Forty-five years after he helped change the course of popular music, Jonathan Richman remains a force of nature. At White Eagle Hall in Jersey City on Oct. 19, he sang, danced, juggled five languages, recited poetry, hectored, joked and completely entranced the nearly sold out crowd.
At 67, Richman retains the child-like sense of wonderment and innocence that has always beguiled his fans, armed only with a strapless acoustic guitar and his longtime collaborator, drummer Tommy Larkins. Like Paul Reubens and Andy Kaufman, Richman has created a persona uniquely his own, with its own language (part Boston Southie, part pidgin English), inflections and mannerisms. But unlike Pee-wee Herman, it’s not an act; this is Jonathan Richman, onstage and off.
Eschewing a guitar strap (which, trust me, isn’t easy), Richman strummed with his fingers and plucked with his thumb, flamenco-style, occasionally putting down his guitar to shake sleigh bells or sashay around the stage like a Bizarro World mashup of Stevie Nicks and Tevye from “Fiddler on the Roof.” When he asked the crowd to sing a callback verse or clap along, the theater erupted; but otherwise, audience members — who ranged from sexagenarians to teenagers — listened raptly, waiting for a song they knew but nonetheless engrossed by Richman’s stream-of-consciousness free verse constructions, which seemed to be improvised on the spot.
A week earlier, on the same stage, The Feelies played a cover of “Astral Plane,” from the groundbreaking 1972 demos that included beloved proto-punk originals like “Roadrunner” and “Pablo Picasso,” recorded by Richman with the original lineup of his band, The Modern Lovers. That group (which included Talking Heads’ Jerry Harrison and The Cars’ David Robinson) didn’t last long, but Richman formed a new Modern Lovers in California, recording for Beserkley Records, and started to build his cult audience. By 1980, the Modern Lovers had dissolved and Richman — after a short hiatus — started a solo career that continues to this day.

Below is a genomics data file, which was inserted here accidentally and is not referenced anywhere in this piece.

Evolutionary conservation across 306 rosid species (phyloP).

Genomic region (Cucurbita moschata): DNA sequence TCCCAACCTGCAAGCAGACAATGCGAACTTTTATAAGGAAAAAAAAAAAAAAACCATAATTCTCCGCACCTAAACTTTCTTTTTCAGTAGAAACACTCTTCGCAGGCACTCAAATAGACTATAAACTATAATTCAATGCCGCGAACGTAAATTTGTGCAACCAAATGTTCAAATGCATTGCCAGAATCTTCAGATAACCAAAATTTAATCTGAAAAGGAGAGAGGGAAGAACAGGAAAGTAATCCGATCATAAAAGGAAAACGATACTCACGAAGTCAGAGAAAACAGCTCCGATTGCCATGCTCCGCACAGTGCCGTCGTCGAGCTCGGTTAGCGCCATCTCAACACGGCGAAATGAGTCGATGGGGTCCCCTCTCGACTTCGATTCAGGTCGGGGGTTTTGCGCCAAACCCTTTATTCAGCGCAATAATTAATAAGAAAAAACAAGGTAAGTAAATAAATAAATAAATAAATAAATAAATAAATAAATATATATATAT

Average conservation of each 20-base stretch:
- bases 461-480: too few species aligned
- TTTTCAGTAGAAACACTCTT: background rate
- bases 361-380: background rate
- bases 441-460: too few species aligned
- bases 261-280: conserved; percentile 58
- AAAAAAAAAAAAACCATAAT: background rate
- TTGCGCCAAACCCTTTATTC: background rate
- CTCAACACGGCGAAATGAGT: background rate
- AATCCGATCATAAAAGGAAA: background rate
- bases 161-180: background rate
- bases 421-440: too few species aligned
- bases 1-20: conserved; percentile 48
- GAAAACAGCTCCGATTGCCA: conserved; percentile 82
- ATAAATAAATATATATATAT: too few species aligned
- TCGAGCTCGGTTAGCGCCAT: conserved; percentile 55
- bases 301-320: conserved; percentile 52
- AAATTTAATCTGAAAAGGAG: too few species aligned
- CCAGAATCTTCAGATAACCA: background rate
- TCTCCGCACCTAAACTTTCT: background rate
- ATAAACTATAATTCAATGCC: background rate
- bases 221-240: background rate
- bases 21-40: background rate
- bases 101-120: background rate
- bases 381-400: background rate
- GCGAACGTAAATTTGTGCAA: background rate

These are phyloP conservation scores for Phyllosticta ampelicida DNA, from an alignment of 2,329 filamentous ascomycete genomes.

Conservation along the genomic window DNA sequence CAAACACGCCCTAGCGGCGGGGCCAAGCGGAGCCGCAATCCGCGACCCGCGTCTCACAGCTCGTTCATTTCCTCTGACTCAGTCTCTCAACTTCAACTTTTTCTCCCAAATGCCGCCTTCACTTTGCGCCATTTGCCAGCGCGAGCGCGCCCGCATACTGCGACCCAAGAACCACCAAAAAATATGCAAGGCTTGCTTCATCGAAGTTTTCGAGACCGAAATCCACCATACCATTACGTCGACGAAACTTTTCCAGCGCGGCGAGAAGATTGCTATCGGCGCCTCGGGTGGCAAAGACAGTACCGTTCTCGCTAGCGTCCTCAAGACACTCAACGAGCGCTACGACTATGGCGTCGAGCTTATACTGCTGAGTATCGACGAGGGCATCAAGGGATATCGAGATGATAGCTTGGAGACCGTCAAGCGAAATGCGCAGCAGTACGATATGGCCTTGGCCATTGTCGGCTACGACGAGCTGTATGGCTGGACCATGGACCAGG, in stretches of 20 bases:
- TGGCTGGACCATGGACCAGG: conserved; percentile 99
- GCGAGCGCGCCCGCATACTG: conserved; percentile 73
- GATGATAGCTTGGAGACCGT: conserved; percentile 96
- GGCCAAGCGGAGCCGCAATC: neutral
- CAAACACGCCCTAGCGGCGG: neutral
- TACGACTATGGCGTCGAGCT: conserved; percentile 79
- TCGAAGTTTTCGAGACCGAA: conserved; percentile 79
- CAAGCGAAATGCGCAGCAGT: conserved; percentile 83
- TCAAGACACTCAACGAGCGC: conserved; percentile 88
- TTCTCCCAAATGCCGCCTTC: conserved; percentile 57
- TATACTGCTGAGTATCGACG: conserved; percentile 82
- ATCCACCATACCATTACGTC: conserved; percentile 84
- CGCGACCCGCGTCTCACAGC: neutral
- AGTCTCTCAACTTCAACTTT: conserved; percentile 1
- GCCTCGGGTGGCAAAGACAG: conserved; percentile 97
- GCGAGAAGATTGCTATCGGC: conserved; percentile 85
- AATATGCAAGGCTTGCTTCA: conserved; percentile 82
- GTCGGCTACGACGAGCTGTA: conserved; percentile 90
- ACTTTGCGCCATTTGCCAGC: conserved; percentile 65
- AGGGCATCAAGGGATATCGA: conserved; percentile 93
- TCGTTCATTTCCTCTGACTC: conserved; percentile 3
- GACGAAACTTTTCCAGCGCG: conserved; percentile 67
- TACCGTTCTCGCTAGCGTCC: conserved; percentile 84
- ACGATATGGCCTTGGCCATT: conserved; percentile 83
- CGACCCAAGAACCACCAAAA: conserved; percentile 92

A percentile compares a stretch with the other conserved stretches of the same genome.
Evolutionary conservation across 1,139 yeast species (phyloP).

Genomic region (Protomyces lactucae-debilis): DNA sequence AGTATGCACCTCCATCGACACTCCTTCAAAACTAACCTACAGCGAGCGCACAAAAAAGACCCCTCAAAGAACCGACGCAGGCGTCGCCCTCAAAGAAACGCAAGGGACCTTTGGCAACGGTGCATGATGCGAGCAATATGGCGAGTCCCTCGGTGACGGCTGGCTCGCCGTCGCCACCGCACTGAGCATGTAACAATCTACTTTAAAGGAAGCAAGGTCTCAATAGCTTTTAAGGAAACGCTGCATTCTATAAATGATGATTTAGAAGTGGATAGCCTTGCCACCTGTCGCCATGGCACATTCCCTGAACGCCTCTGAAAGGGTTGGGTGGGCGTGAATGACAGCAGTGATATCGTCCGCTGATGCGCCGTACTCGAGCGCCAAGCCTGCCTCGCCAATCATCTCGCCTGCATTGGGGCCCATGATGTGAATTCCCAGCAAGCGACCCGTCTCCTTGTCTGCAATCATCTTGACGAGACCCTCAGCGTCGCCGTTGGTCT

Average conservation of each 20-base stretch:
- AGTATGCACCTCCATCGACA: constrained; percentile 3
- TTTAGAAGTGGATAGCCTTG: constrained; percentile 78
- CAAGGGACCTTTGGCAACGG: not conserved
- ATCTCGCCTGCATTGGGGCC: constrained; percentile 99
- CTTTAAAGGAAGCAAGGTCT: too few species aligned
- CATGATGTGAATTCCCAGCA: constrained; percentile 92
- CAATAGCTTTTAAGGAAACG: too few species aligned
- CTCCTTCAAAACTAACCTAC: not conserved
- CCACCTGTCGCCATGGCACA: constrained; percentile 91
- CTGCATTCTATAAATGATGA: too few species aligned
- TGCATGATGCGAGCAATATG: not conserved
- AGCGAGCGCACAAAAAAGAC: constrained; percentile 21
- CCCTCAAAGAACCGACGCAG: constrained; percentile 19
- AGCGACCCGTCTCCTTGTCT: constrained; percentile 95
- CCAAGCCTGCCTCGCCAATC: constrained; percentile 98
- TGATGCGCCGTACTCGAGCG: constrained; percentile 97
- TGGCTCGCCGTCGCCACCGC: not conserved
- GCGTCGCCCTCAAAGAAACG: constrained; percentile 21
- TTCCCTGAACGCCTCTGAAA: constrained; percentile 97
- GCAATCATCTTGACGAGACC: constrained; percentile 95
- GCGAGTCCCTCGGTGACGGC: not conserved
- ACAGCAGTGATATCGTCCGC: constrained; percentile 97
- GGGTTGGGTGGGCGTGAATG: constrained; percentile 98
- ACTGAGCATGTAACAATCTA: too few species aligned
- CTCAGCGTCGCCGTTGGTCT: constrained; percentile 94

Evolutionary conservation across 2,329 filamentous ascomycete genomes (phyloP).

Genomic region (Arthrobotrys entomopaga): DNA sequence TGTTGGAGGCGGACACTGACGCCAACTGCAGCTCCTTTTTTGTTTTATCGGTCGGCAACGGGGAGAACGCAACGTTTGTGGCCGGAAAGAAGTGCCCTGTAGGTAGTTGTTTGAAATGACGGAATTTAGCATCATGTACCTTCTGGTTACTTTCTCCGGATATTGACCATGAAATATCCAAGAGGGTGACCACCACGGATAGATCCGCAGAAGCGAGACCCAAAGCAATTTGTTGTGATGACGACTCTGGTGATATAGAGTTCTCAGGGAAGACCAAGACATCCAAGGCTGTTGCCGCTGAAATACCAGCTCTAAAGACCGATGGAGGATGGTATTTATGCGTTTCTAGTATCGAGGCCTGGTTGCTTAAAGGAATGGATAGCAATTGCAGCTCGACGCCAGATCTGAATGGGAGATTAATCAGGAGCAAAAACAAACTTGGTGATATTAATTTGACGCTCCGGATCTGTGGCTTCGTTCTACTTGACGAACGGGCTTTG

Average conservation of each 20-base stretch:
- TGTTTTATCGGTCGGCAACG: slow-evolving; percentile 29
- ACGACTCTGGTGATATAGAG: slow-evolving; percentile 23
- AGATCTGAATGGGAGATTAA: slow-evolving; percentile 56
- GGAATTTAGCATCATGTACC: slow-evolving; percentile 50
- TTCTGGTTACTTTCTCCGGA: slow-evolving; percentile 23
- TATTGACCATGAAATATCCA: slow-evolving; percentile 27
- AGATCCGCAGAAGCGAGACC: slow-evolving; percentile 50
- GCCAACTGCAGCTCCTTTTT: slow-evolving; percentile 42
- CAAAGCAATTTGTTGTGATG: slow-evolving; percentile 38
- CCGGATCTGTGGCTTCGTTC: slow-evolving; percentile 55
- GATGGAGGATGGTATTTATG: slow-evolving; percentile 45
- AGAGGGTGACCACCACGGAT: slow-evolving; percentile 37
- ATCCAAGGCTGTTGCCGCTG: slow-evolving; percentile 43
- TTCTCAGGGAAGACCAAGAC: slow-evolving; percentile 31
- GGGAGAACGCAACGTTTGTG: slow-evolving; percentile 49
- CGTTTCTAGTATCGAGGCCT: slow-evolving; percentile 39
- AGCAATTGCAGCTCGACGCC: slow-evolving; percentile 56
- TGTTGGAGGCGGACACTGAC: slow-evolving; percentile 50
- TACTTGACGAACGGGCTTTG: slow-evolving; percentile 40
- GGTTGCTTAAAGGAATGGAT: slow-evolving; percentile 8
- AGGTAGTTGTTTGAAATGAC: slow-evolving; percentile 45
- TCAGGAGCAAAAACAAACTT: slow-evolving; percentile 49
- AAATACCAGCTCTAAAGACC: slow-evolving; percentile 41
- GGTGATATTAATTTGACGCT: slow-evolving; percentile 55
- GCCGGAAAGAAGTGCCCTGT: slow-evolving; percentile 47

Security personnel warned concertgoers on arrival not to use their cellphones, and asked people to put their phones away if they tried to use them during the concert. Richman, at the end of his set, explained that it wasn’t because he’s afraid of bootlegged recordings or photos. “I come here to sing for you,” he told the crowd, “not to watch you watch TV.”
Richman didn’t do “Roadrunner” or “Astral Plane,” although he did dip back into his early songbook for “Affection” (from 1979’s Back in Your Life) and the instrumental “Egyptian Reggae.” More recent songs included “Not So Much to Be Loved as to Love” and “Springtime in New York.” Richman’s early work charmed with its tortured rhyme schemes and catchy power-pop hooks, but much of the set focused on newer songs with free-flowing lyrics and abstract melodies.
In between songs, Richman recited verses from the Indian mystic Kabir, the Persian poet Rumi, Allen Ginsberg and Salvatore Di Giacomo. He sang in fluent Italian, Spanish and French. He even cracked a few jokes. In the middle of a song about the perils of phony nostalgia, Richman warned that while it might seem romantic to travel back to 1430, we had to remember that Vlad the Impaler was around then, too. “It didn’t matter back then who was on the Supreme Court,” Richman added.
Richman starting winding up the 80-minute show with one of his most popular tracks, “I Was Dancing in the Lesbian Bar,” with its call-and-response chorus, “Well the first bar, things were just all right/But in this bar, things were Friday night!”
It’s weird, and quirky, and charming, and funny. It seems like he’s been around forever, but when Jonathan sings, it’s definitely still Friday night.